As we conclude this publication, I’d like to go back a bit to the beginning. Our first issue appeared in the autumn of 1991, and, on the front page of the “little-bit-smaller-than-now” magazine was this statement: Every issue of The Docent Educator will present valuable information and practical techniques applicable to a docent’s professionally-sized challenge and commitment.
We believed then, and we believe now, that docents are the key to object-based, inquiry learning … the key to making the collections of museums, zoos, nature centers, and historic sites accessible to the public. In fact, although technology has made significant in-roads in such institutions, we still believe that nothing can replace a good docent.
A few things have changed in the 12+ years we’ve been putting this magazine together. More and more museums are replacing lecture-style presentations with inquiry learning. More museums are using some form of evaluation in order to professionalize their docent staff More museums offer training for their docents that doesn’t focus on the “what” as much as the “how.” And, we don’t usually have to explain “docent” anymore.
When I worked for a small history museum in Tennessee, my goal in life was to get the newspaper to write the word “docent” without putting “tour guide” in parentheses after it. Of course, we still have an occasional problem with the word. I visited our local zoo to borrow a drawing and explained that I was from The Docent Educator. Before I could finish the sentence, the education director interrupted, “We don’t have any docents. All our educators are paid.”
At a natural history museum, I was once told that “docent” was a dirty word to them. “We call our educators ‘guides’ or ‘facilitators’.
“Docent is a snobby word,” he continued. “You know, a docent is one of those art museum people who bore you to death telling you everything they know.”
Actually, we are quite fond of the word “docent.” We don’t think it’s snobby. We think it’s perfect, especially if you know what it really means. In 1915, Benjamin Ives Oilman, who was director of the Museum of Fine Arts in Boston, first used the term to identify a group of specially trained volunteers of the museum’s new education division.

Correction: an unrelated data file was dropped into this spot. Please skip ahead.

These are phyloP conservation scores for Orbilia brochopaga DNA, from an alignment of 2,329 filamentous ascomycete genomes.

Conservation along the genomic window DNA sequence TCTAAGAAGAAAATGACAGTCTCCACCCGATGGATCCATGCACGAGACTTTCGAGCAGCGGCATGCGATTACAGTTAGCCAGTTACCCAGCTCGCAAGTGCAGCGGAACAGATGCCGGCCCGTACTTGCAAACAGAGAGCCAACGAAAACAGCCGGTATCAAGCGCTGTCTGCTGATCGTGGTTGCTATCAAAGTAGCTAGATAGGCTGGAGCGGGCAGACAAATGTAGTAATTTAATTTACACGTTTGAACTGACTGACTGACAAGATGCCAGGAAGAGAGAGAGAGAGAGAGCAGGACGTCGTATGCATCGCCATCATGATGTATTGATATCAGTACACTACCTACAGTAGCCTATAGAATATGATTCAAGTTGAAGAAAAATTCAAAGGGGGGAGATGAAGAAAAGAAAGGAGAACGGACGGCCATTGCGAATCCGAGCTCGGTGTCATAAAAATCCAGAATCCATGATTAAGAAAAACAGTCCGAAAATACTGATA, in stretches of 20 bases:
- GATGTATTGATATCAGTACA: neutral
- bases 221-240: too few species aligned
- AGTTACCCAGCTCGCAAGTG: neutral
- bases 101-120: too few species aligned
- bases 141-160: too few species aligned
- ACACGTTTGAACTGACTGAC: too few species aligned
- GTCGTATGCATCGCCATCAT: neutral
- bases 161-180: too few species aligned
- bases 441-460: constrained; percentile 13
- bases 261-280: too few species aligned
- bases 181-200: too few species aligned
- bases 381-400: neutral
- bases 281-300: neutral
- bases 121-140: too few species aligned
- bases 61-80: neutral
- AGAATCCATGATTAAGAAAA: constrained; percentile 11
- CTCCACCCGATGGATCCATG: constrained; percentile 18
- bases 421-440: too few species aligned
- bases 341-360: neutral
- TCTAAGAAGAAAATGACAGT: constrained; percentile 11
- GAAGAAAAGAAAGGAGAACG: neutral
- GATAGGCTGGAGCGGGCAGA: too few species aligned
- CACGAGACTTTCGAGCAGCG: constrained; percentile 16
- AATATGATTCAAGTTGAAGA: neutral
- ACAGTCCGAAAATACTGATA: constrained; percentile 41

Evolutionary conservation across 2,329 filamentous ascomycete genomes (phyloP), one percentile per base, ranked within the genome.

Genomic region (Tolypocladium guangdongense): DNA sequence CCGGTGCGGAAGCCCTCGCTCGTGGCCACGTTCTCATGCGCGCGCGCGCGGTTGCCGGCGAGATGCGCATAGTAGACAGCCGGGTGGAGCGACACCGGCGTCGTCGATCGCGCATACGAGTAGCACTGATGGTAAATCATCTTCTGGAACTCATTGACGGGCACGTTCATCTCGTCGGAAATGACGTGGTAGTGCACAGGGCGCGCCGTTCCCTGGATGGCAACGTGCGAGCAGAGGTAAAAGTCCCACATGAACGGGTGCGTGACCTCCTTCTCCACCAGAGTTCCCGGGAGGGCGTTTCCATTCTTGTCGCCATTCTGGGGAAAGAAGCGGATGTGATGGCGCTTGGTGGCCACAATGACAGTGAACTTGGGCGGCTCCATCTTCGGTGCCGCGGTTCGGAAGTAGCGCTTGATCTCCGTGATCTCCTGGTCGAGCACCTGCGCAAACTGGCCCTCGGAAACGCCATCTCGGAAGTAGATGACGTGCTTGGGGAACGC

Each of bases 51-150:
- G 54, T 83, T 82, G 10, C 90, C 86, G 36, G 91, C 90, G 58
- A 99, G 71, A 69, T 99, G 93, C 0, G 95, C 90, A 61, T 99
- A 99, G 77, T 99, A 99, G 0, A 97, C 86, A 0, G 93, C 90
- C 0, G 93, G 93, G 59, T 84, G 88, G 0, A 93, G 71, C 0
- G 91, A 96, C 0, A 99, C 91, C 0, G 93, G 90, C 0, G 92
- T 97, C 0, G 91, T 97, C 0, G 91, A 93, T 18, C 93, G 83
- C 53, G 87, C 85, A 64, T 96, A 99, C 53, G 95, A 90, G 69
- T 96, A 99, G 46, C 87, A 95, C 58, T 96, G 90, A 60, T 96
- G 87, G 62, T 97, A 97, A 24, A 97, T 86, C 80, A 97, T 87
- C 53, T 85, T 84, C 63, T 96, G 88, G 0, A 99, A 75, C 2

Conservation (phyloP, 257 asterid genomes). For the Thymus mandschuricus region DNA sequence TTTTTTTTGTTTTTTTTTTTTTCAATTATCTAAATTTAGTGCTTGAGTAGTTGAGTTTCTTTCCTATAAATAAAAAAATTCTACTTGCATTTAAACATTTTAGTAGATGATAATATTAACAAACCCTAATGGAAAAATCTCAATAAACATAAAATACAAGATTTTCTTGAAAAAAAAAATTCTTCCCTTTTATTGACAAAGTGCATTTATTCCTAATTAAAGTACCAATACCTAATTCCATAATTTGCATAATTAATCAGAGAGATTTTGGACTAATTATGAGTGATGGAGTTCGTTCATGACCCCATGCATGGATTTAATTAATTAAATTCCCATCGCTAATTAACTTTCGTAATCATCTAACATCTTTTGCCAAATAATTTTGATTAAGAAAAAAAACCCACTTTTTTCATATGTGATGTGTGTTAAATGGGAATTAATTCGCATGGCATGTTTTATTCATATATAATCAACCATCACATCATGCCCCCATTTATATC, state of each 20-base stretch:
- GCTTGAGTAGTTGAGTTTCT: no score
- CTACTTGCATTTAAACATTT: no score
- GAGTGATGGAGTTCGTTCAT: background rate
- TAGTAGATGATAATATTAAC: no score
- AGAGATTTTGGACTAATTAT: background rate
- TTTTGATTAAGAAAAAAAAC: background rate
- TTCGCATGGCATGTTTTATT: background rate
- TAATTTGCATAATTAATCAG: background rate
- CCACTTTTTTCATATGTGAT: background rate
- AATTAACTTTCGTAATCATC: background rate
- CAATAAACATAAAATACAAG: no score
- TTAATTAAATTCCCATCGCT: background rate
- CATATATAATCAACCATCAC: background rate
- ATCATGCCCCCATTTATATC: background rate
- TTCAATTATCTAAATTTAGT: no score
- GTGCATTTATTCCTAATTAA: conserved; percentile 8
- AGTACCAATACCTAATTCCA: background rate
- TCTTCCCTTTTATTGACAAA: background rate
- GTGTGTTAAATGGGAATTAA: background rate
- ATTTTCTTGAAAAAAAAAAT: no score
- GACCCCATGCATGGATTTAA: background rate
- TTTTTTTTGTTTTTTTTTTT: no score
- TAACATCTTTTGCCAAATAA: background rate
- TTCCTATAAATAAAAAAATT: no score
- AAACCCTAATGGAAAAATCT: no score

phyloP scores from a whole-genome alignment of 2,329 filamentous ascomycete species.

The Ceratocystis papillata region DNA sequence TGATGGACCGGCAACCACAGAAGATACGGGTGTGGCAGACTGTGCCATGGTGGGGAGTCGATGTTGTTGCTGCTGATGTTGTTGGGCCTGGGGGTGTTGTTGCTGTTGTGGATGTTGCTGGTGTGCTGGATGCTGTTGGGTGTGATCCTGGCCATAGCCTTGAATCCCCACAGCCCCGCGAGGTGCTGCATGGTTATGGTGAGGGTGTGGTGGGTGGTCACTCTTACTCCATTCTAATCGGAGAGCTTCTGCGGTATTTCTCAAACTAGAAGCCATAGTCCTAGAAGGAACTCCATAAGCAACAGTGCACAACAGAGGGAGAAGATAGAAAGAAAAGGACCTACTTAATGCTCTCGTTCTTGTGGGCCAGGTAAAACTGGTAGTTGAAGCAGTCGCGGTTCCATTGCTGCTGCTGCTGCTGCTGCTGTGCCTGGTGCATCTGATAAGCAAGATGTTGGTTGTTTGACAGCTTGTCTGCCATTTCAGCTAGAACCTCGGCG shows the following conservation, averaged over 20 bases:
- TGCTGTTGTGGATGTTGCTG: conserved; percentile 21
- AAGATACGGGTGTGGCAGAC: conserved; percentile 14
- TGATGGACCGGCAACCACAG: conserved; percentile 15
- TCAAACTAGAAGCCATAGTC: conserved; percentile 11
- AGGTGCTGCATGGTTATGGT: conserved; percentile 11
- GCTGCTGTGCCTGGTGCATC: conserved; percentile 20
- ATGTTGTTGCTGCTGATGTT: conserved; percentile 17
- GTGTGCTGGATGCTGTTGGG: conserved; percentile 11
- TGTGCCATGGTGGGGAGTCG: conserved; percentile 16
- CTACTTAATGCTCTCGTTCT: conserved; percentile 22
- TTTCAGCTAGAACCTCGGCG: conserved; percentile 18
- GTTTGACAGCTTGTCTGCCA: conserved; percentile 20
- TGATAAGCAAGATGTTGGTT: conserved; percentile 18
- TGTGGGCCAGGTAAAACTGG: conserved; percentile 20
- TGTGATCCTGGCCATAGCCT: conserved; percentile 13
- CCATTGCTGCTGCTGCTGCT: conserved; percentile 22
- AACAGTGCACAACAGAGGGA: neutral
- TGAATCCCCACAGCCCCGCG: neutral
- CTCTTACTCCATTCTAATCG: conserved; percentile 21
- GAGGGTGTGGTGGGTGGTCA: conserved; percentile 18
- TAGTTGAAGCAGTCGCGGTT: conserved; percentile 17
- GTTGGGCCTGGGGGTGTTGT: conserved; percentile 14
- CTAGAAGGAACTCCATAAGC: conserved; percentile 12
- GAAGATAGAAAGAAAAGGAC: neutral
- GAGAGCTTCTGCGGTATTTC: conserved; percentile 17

He said, “A museum performs its complete office as it is at once gardant, monstrant, and docent.” He elaborated that as a museum preserves (gardant) and exhibits (monstrant), it also must fulfill its duty of “sharpening the spiritual sight.” It was this duty to which he gave the name docent.
Literally, of course, the word means teacher. Docents today follow the tradition of discovery learning established by the Boston museum. They facilitate learning by helping visitors make personal connections between the objects collected in their museums, historic houses, zoos, science centers, and botanical gardens. They “sharpen the spiritual sight” by allowing visitors to experience the past, to experience art, to experience living creatures through sensory contact with these objects in their institutions. They help take the mystery out of objects without destroying the wonder.
A year or so ago, Reader’s Digest magazine had a great anecdote that illustrates my point. Outside the Noah Webster house at the Greenfield Village historical park in Dearborn, Michigan, a father was trying to explain to his young children who Noah Webster was and why the emergence of dictionaries was so important. He seemed ready to give up when, with a flash of insight, he explained, “Noah Webster was the grandfather of spell check.” Immediately, the kids nodded and smiled, the connection suddenly made clear in their modern-day world. Docents do this every day.
When I was a little girl growing up in Austin, Texas, my family spent at least one Sunday afternoon a month at the Texas State Museum. I loved those outings. I never grew tired of the enormous Olmec heads down in the basement or the taxidermied coyotes, bison, and other animals of our state. My favorite part was the historic dioramas — tiny, three-dimensional re-creations of events in Texas history from prehistoric times right up through the Alamo and Texas Independence. When I started to school, my family continued our monthly trips to the museum, but I can’t remember ever taking a school field trip there.